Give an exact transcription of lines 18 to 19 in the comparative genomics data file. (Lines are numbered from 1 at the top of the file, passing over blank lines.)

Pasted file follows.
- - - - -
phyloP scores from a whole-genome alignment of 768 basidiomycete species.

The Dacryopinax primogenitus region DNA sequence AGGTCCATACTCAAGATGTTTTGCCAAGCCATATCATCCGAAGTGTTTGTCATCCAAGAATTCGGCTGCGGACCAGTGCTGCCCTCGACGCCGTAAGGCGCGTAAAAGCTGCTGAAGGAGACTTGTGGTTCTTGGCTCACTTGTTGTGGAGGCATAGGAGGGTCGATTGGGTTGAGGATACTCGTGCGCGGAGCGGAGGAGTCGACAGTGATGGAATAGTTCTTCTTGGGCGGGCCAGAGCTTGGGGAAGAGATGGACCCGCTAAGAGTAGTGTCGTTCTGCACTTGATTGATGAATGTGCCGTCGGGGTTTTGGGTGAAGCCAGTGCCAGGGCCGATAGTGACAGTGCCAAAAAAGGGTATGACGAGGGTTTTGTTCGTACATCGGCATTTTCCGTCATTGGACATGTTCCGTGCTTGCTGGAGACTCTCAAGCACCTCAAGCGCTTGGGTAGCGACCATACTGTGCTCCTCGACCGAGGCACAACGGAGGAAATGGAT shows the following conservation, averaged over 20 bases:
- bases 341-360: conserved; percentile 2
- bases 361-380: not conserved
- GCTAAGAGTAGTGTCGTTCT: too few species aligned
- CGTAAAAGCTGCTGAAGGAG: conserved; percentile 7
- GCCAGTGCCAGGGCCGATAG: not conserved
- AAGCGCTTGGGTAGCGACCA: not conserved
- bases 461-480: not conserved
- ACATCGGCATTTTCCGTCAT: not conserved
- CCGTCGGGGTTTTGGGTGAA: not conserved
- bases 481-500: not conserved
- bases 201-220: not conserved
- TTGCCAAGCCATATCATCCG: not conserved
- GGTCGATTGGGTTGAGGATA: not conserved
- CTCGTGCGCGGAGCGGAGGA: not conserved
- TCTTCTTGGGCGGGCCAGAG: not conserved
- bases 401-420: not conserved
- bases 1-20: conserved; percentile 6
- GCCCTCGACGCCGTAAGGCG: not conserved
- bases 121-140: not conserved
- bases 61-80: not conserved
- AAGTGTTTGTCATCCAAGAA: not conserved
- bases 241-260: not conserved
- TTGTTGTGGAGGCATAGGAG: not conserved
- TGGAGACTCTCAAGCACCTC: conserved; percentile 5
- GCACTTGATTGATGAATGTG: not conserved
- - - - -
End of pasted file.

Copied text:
- bases 401-420: not conserved
- bases 1-20: conserved; percentile 6